Poor Francois has approval ratings of %17. He's not even seeing Julie Gayet his actress girlfriend anymore. What's le President to do with a %10 unemployment rate in France. He's even in trouble with pal Frau Angela Merkel - who has rejected French and Italian appeals to soften the Eurozone deficit targets which they have failed to meet. Sad since they've been such good friends up to now.
 However Frau Merkel has said 'nein' to the appeal and gone off hiking on the Campostela pilgrimage trail to Spain with other EU leaders. Why hasn't Francois been invited?
Here's a last of the summer vacation suggestion for le President :

Load that rucksack, grab that hiking stick and join her. It's not rainy in the south, it's a great workout, it's historical and you'll see some of your own country.
 Don't forget good hiking boots.
Try to remember that she likes sports and gets to go into the team locker room at the World Cup
 She networks all the time.
 She balances her budget and then some.
 She likes beer.
 She does selfies - she's a fun gal.

Maybe le President could have fun working a little of the Francois magic that worked on his girlfriends - Segolène, Valèrie and Julie. Maybe sharing a hiking experience with Angela would help soften her on the Eurozone, get you a tan, and a good workout.
 Cara - Tuesday

Monday, August 25, 2014

Kenya 2012: The Trip So Far in Photos

Here is what I can tell you today.  I promise you will hear more about this trip than you likely care to, but take a look at these:


A Visti to Karen Blixen's house

" the foot of the gong hills."

Lucy, my guide, and a portrait of Karen
Karen's house, now a museum.


Me, on my way to breakfast, looking very happy because...
....this is what I have just seen from the walkway.

At a delicious lunch under a baobab tree..

An ancient problem is investigated through social research.  A poll is taken:
"Which did you eat first, the chicken or the egg," he is asking. It ended in a tie!
Annamaria - Monday

Sunday, August 24, 2014

Guest Blogger: Gigi Pandian--"Sharing the Road in India: Making Way for the Elephants, Goats, Monkeys, Camels..."

Every other Sunday is our day for Guest Author Postings by mystery writers who base their stories in non-US settings.  We think it a great way of introducing our readership to new experiences and places.  We’re pleased to have with us today a writer I (Jeff) had the fun of meeting at this year's Left Coast Crime when I moderated a panel titled, Mystery Far Afield. So it's with great pleasure I introduce you to USA Today bestselling author Gigi Pandian who writes the Jaya Jones Treasure Hunt Mystery Series and the forthcoming Accidental Alchemist mysteries. Her debut novel, ARTIFACT, was awarded a Malice Domestic Grant and named a “Best of 2012” debut by Suspense Magazine. The follow-up, PIRATE VISHNU, is now available. Gigi spent her childhood being dragged around the world by her anthropologist parents, giving her good fodder for her novels set in countries ranging from Scotland to India.

Welcome, Gigi!

Earlier this month, I read an article about how New Delhi is currently being overrun by rhesus monkeys. I’m lucky that I’ve never had my glasses stolen by a monkey while visiting the Indian capital, but reading about the thieving monkeys got me thinking about my various animal encounters in India—most of which have happened while traveling on modern highways.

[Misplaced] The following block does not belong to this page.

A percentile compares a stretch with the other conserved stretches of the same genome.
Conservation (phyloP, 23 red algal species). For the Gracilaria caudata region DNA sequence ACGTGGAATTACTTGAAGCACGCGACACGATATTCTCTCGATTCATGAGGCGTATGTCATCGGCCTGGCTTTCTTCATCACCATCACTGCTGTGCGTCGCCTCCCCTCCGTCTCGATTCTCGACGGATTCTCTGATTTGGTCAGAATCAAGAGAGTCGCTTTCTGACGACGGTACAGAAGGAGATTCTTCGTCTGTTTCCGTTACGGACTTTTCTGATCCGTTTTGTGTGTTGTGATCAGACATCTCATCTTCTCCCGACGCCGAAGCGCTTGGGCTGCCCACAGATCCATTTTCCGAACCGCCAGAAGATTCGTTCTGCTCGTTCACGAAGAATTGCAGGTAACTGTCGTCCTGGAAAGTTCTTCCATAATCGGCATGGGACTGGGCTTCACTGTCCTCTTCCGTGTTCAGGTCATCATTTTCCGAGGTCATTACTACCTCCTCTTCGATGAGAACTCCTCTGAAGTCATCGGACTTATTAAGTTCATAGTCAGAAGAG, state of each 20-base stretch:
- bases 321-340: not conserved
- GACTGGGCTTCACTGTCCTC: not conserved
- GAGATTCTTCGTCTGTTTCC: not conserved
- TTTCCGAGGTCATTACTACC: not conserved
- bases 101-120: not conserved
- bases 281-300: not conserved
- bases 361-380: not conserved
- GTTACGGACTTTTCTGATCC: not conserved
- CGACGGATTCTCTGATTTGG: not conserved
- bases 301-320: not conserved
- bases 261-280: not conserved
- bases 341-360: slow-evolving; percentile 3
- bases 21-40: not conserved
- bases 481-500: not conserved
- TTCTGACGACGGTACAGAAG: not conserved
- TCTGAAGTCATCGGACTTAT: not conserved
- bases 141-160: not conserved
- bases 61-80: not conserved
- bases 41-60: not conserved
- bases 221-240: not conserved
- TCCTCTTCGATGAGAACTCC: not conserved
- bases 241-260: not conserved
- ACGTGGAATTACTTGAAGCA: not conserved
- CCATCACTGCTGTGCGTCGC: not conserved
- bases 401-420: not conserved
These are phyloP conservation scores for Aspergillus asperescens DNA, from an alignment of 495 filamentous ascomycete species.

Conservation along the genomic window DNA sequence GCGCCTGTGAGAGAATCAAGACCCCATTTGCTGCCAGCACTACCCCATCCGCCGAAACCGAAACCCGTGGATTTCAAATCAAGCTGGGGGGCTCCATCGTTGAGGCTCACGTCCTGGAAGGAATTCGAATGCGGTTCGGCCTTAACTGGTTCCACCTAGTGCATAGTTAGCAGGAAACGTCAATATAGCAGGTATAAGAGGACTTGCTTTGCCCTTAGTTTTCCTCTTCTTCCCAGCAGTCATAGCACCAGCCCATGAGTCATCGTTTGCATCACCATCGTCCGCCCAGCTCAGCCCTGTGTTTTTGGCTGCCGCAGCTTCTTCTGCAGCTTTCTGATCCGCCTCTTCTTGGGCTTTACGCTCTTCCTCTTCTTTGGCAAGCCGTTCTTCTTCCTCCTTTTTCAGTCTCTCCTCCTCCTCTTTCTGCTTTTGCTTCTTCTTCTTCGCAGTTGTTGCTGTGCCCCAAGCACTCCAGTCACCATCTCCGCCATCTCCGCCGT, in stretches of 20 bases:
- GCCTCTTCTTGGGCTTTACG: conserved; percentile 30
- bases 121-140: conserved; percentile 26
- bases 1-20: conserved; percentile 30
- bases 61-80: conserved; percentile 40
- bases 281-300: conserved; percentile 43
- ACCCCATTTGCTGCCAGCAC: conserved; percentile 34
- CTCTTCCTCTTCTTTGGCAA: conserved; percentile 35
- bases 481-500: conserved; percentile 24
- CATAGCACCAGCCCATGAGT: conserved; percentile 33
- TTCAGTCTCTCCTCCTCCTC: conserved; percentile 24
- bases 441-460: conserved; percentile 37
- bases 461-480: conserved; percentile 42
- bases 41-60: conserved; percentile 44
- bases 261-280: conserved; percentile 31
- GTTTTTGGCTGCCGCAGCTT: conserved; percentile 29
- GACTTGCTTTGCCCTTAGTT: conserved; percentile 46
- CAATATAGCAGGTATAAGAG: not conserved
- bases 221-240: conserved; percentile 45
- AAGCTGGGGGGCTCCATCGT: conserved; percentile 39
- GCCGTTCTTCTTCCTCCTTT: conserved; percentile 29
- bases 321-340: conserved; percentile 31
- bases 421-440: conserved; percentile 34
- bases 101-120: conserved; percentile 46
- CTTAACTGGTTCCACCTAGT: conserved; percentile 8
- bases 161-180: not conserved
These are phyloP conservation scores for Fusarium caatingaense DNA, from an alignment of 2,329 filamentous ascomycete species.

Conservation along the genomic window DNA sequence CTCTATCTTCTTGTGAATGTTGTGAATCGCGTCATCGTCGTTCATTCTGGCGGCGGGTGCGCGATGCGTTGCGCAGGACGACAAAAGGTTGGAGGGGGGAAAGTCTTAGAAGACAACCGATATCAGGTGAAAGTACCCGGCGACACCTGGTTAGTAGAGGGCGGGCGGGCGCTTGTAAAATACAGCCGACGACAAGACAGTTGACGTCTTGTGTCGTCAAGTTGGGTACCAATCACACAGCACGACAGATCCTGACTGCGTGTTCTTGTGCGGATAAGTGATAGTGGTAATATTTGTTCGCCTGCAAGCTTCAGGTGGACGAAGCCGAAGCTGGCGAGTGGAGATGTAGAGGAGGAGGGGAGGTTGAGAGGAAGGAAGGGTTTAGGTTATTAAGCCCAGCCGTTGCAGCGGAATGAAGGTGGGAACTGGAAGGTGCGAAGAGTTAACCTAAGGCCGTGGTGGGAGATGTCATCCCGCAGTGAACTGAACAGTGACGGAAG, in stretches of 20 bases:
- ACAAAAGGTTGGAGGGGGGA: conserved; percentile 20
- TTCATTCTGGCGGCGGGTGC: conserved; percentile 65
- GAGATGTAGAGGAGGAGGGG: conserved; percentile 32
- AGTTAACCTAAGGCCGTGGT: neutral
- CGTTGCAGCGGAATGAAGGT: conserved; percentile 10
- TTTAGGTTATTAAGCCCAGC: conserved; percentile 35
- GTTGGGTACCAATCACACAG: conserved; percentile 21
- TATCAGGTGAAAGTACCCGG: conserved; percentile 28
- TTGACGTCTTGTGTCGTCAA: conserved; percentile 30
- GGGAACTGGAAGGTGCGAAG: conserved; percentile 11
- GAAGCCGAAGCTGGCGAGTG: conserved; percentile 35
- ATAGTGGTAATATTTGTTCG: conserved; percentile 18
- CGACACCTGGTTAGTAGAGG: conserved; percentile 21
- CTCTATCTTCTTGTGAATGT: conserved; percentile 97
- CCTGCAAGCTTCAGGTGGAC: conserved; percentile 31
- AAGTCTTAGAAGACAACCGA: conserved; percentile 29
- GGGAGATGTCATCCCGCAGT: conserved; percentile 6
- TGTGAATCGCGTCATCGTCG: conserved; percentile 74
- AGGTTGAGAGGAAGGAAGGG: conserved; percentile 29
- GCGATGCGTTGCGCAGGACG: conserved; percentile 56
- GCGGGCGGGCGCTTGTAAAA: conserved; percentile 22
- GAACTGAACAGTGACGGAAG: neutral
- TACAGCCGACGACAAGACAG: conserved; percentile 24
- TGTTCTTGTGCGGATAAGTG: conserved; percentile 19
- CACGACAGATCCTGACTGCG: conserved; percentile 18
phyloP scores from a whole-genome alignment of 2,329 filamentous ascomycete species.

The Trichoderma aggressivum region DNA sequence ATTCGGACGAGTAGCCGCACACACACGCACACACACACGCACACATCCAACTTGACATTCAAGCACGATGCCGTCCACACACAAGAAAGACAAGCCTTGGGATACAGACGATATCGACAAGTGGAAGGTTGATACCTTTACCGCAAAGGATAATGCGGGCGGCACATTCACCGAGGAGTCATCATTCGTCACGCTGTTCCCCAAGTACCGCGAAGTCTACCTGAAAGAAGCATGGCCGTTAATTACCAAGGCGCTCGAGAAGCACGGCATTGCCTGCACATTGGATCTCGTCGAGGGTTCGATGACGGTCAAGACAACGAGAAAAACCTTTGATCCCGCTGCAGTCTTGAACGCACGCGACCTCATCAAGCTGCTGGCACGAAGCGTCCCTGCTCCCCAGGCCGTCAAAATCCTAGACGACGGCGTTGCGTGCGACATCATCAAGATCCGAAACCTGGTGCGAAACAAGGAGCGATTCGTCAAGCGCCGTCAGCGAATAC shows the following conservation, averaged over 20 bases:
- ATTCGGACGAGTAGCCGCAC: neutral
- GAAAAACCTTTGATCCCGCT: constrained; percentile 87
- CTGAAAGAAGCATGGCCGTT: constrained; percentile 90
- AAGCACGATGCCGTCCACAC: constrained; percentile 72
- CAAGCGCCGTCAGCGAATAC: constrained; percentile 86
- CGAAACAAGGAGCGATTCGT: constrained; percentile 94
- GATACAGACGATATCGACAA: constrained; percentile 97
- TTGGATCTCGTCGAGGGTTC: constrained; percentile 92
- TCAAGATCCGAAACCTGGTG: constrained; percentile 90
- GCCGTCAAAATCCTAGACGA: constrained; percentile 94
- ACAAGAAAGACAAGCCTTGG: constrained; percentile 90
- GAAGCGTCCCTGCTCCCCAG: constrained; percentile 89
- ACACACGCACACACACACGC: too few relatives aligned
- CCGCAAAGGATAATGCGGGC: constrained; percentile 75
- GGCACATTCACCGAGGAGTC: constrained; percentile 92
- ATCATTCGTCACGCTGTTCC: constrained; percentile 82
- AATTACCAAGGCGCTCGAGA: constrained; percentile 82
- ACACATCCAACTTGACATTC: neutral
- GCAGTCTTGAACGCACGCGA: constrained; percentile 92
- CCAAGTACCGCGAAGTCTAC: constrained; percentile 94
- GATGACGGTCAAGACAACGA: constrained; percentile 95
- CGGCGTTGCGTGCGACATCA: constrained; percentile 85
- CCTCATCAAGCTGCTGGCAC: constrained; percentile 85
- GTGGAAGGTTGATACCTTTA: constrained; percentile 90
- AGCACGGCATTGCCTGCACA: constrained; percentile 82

On my last trip to India, I flew into the south Indian city of Bangalore, where my father and I were visiting family. We took an autorickshaw through the city streets, and one of the first things I saw is pictured in the image below: a goat riding inside an autorickshaw!

I should admit that the goat hadn’t hailed the three-wheeled taxi on his own. When my own taxi passed the goat, I was able to see that the animal was sitting next to his owner. (Or, as my father would say after his childhood in India caring for his family’s goats, it’s debatable which one is the owner...)

A more frequent sight than an animal sitting on a taxi seat is a larger animal serving as transportation, such as the elephant being ridden or a camel pulling a cart of goods.  

I live in urban California, a place where nobody would put up with being slowed down by animals on the road. But in India, a country far more populous and crowded, people make it work.

One of my favorite things about visiting different countries is seeing not only the famous sights, but ways of life that are so normal for millions of people while at the same time being so foreign to me.

It was on the highway in between Kanyakumari and Kochi, along the coast of southwest India, that my latest mystery novel came together. I’d already written a draft of Pirate Vishnu shortly before my last trip to India. The book is set half in San Francisco and half in south India, and I wrote it while living outside of San Francisco. Because India is an impossible country to forget, it was easy to use my memories to draft the book. However, once I stepped off the plane into the humid air and got onto the highway, I was overloaded with sensory details that made my head spin—and filled in key details for the book.

I had a great time getting slowed down on the road, because it enabled me to take in more of the country. To be fair, it’s not that Indians love being delayed by animals. Especially the animals who cross the road whenever they feel like it. 

I was glad that our driver kept this figurine of Ganesha, the remover of obstacles, on his dashboard!

Guest Blogger Gigi Pandian––Sunday